11.3 kernel-desktop update freeze

On a fresh install 11.3 gnome I am getting an update freeze on the kernel-desktop- This is on the initial software update after first log in on fresh system.

It downloads the package and freezes during the update and causes all my other updates to reload. I went to init 3 and ran zypper update and saw that it made it to 91% and then stopped. After that I usually get a corrupted install.

I can not seem to find a thread on this. Would some one please point me in the right direction.

Thank you! :slight_smile:

Try logging in as Failsafe and rather than doing update, first try:

zypper patch

This is happening to me when I try to install on a hard drive that has another partition other then partitions the install is using. When I let the install take the whole hard drive I do not seem to have this problem however I do not want my home directory to be 500 gigabytes of linux drive.

I will wipe the hard drive again and do the install with your suggestion.

Thank you!

Yes! zypper patch in failsafe worked great.

Thank you so much. :slight_smile:

First: Failsafe may have disabled a hardware issue and it may be that Failsafe alone would enable a full Update.
Second: Patch - just does security patches and not a full Update.

To complicate matters. Post install, when you Update, it does more than that, it actually drags in a load of software. This is usually fine though. And it’s possible Failsafe would allow you to do all this.

As for the other partitions affecting your Updates. This seems most unlikely: Unless you have had some misconfiguration of where those partitions were mounted.
Obviously we would need to know the exact details of the install setup you had in order to determine possible reasons for your issue.

Possibly the OP has not allowed enough space in root to do the full update. It may have to do with the size of the partitions assigned then the number.

How would I trouble shoot the space required for root? I noticed on a back up it said I was running low on root space.

On install I took default settings which put the system on 20gigs, 2 gig swap and the home on another partition which was 80 gigs. I installed it on a free partition on the drive. The drive was divided into 107 gigs ext4 and 497gigs ntfs. I put the install on the 107 partition.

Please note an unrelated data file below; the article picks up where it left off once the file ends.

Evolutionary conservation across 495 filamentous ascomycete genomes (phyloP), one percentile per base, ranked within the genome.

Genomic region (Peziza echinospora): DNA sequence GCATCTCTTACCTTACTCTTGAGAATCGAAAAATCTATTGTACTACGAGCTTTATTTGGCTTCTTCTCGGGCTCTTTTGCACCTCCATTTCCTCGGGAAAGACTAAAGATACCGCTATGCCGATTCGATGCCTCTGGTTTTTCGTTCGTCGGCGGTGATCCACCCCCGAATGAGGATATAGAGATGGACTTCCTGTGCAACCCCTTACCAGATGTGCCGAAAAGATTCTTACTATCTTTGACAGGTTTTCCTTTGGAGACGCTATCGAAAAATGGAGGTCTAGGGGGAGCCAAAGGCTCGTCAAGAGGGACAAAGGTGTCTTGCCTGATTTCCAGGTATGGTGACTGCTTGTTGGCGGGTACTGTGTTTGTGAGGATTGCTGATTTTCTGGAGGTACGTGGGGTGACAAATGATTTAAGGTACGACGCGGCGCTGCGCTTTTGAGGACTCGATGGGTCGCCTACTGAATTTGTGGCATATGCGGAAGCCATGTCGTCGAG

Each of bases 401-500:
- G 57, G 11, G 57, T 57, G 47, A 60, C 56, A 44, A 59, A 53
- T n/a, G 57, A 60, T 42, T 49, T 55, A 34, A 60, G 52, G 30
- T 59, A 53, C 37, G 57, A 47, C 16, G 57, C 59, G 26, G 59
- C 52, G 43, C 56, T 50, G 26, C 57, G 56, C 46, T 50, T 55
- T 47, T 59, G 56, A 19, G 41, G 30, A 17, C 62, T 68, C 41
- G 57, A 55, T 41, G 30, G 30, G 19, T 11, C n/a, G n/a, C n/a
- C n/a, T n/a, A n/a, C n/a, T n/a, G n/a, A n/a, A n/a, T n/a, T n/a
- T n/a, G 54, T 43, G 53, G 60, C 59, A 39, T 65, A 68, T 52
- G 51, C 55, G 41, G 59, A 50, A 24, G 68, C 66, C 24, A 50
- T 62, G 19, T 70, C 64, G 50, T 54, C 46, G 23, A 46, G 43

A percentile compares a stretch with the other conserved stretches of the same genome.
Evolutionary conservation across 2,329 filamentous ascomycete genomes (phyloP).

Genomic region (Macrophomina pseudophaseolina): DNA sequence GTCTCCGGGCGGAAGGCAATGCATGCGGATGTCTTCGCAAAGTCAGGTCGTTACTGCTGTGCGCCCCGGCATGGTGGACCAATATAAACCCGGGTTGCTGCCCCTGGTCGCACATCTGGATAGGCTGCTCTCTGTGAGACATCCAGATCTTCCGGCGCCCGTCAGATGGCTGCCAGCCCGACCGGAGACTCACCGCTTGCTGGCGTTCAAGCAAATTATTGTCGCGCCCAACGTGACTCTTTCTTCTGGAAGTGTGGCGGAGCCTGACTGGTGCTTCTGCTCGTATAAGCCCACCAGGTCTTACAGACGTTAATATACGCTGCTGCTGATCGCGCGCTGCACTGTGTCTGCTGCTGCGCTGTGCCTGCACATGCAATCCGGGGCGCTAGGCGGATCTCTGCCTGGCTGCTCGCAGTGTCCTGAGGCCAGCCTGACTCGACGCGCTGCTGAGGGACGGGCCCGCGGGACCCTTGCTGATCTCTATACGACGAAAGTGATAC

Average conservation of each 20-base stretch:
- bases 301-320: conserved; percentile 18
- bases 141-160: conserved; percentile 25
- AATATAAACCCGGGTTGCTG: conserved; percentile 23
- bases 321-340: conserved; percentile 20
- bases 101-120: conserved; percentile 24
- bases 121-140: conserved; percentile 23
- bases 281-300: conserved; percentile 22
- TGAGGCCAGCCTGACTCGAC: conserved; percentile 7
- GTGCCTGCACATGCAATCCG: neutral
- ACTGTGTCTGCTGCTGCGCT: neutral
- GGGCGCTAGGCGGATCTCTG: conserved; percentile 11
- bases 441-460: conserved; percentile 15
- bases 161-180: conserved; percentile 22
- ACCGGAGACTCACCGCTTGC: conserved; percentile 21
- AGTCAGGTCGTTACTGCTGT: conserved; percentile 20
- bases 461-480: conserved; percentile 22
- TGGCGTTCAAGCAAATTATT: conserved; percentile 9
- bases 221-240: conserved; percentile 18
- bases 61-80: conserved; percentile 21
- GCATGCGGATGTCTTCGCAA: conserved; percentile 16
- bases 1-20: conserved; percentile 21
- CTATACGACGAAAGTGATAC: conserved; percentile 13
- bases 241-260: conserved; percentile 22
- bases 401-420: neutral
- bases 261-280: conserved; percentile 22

Right now root folder says used 2.6 GB with 10.9 free.


That looks fine
But you should do this:
Clear Temp Files at Boot

Yes I found your neat guide list and applied that one thank you. :slight_smile: I read somewhere swap partition should be 1.5 of memory so I changed to 18gig swap 30gig root and 90gig home. Still had to update from terminal though :?

Clonezilla had me back up and running quick by restoring to the new install.

Thank you sir.

18GB swap
Are you sure!

Well Ubuntu install made a 12 gig swap on an install so 6 more is not that big a deal. Reading so many guides it is sometimes hard to sift out the BS for us newbies.

2 gig swap seemed small for 6 gigs of ram. Maybe my windows background is creeping in here. I can revert back to the first install if you think it is necessary.

I would have though 4GB would be more than enough. It’s true there is BS (as you put it) on this subject.
And I don’t have a definitive answer either.

But there may be some bright spark out there that does.

I can be sure that your original 2GB swap was probably never really used and I’m certain it’s being only 2GB is/was not the source of your problem.

What I would be tempted to do, is a fresh install, no updates or whatever you think you can manage OK (eg: the zypper patch)
Let the system run a few days
Show us the output from ‘top’ and report on how things are…

Yeah I must have worked too late last night to set my swap at 16. I rofl at myself for that one. I have swap file set at 4gigs atm and will do a top in a few days. BTW I do run LAMP server on this installation for off line webwork. Not sure if that uses more swap or not.

All is well for now. Thanks!

Reasons to have huge swap:

  1. You run some humungus Application data that uses a ton of memory.
  2. you want to suspend to disk (Linux uses swap to store the memory image) you need at least swap = memory + a smidge

Otherwise if you run normal desktop stuff 1-2 gig is plenty just for safty incase you do use up that 8gig of memory.

I have 2 gig and run XP in a VM and never touch swap.

Installers tend to use the 1.5X rule of thumb. But the real value is based on how you intend to use the machine.

On 2010-12-11 17:36, gogalthorp wrote:

> Installers tend to use the 1.5X rule of thumb. But the real value is
> based on how you intend to use the machine.

That’s it, there is no good rule of thumb to decide the size of swap. It
depends on what is the intended usage. As you say, you need a swap as big
as the ram if you are going to hibernate. Otherwise, if your ram is ample,
you do not need swap, but it is a safety net. If your ram is scarce, then
put as much swap as you can. I have an old system with 32 MB of ram and
perhaps a gigabyte of swap. Sure, it is slow when it swaps. It would be
even slower without - or crash.

So… depends :slight_smile:

By the way: The usage of swap does not make the system slow, that’s a
common misconception. It can be faster!⁽¹⁾ What it makes the system slow is
scarcity of ram.

(1) A system using swap can run faster because non needed things go to the
swap, freeing ram for things that need it more. This can be noticed when
you hibernate and restore: some swap remains used afterwards, because those
things are not needed any more. Programs initializations and such stuff.

Cheers / Saludos,

Carlos E. R.
(from 11.2 x86_64 “Emerald” at Telcontar)